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Marital status and prostate cancer incidence: a pooled analysis of 12 case–control studies from the PRACTICAL consortium


While being in a committed relationship is associated with a better prostate cancer prognosis, little is known about how marital status relates to its incidence. Social support provided by marriage/relationship could promote a healthy lifestyle and an increased healthcare seeking behavior. We investigated the association between marital status and prostate cancer risk using data from the PRACTICAL Consortium. Pooled analyses were conducted combining 12 case–control studies based on histologically-confirmed incident prostate cancers and controls with information on marital status prior to diagnosis/interview. Marital status was categorized as married/partner, separated/divorced, single, or widowed. Tumours with Gleason scores ≥ 8 defined high-grade cancers, and low-grade otherwise. NCI-SEER’s summary stages (local, regional, distant) indicated the extent of the cancer. Logistic regression was used to derive odds ratios (ORs) and 95% confidence intervals (CI) for the association between marital status and prostate cancer risk, adjusting for potential confounders. Overall, 14,760 cases and 12,019 controls contributed to analyses. Compared to men who were married/with a partner, widowed men had an OR of 1.19 (95% CI 1.03–1.35) of prostate cancer, with little difference between low- and high-grade tumours. Risk estimates among widowers were 1.14 (95% CI 0.97–1.34) for local, 1.53 (95% CI 1.22–1.92) for regional, and 1.56 (95% CI 1.05–2.32) for distant stage tumours. Single men had elevated risks of high-grade cancers. Our findings highlight elevated risks of incident prostate cancer among widowers, more often characterized by tumours that had spread beyond the prostate at the time of diagnosis. Social support interventions and closer medical follow-up in this sub-population are warranted.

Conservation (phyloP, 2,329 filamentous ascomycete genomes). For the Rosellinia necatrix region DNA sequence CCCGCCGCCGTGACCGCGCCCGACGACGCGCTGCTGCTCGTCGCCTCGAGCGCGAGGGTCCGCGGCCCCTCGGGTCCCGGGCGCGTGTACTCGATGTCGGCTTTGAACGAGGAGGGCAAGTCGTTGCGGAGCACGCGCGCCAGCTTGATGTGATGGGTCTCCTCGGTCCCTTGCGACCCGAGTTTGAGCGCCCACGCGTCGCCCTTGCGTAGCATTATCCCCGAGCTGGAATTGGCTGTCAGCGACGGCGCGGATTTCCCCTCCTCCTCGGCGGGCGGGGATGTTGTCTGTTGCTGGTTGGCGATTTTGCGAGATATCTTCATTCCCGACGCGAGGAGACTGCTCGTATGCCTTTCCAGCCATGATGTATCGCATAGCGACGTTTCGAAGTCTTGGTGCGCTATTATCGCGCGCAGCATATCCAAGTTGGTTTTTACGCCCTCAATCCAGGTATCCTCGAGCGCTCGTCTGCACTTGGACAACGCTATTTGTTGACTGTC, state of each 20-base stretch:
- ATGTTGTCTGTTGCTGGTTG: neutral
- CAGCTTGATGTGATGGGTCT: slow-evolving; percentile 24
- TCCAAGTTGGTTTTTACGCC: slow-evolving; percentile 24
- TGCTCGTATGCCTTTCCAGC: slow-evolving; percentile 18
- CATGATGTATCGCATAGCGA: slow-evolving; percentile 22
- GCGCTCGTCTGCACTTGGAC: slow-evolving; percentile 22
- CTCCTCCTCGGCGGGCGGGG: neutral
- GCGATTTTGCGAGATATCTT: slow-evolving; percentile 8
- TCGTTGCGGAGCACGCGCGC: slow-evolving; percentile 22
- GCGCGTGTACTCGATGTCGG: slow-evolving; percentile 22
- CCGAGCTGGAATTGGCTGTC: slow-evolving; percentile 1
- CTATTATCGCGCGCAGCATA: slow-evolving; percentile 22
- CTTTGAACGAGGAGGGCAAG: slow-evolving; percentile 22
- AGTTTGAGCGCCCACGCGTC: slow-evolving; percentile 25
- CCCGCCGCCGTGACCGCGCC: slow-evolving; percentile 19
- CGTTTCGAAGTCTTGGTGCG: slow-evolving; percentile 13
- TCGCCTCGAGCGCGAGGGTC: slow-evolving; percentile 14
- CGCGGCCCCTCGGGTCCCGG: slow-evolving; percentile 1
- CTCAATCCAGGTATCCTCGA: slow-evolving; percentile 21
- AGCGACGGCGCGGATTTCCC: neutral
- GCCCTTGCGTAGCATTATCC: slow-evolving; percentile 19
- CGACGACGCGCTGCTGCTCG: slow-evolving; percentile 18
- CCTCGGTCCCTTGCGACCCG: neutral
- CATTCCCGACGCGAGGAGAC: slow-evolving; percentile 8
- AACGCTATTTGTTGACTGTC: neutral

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The data that support the findings of this study are available on request from the corresponding author. The data are not publicly available due to privacy and ethical restrictions.

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The PRACTICAL consortium. This work was supported by the Canadian Institutes of Health Research, European Commission's Seventh Framework Programme Grant Agreement No. 223175 (HEALTH-F2-2009-223175), Cancer Research UK Grants C5047/A7357, C1287/A10118, C1287/A16563, C5047/A3354, C5047/A10692, C16913/A6135, and The National Institute of Health (NIH) Cancer Post-Cancer GWAS initiative Grant: No. 1 U19 CA 148537-01 (the GAME-ON initiative). We would also like to thank the following for funding support: The Institute of Cancer Research and The Everyman Campaign, The Prostate Cancer Research Foundation, Prostate Research Campaign UK (now PCUK), The Orchid Cancer Appeal, Rosetrees Trust, The National Cancer Research Network UK, The National Cancer Research Institute (NCRI) UK. We are grateful for support of NIHR funding to the NIHR Biomedical Research Centre at The Institute of Cancer Research and The Royal Marsden NHS Foundation Trust. The Prostate Cancer Program of Cancer Council Victoria also acknowledge grant support from The National Health and Medical Research Council, Australia (126402, 209057, 251533, 396414, 450104, 504700, 504702, 504715, 623204, 940394, 614296), VicHealth, Cancer Council Victoria, The Prostate Cancer Foundation of Australia, The Whitten Foundation, PricewaterhouseCoopers, and Tattersall’s. EAO, DMK, and EMK acknowledge the Intramural Program of the National Human Genome Research Institute for their support. CS is the recipient of a doctoral fellowship from the Fonds de recherche du Québec - Santé. Additional funding and acknowledgments from individual studies in PRACTICAL are provided in supplementary materials.

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CS conducted the analysis and prepared the manuscript. MEP supervised the work, participated in the conception of the study, and reviewed the manuscript. All authors participated in the interpretation of data, and provided important intellectual contributions to the manuscript.

Corresponding author

Correspondence to Marie-Élise Parent.

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All individual studies were approved by local ethics committees and adhered to the principles of the Declaration of Helsinki.

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Informed consent was obtained from all individual participants included in the study.

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Additional members from the PRACTICAL consortium are provided in the Supplementary Material. Information on the consortium can be found at

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Salmon, C., Song, L., Muir, K. et al. Marital status and prostate cancer incidence: a pooled analysis of 12 case–control studies from the PRACTICAL consortium. Eur J Epidemiol 36, 913–925 (2021).

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  • Marital status
  • Prostate cancer
  • Consortium
  • Pooled analysis
  • Meta-analysis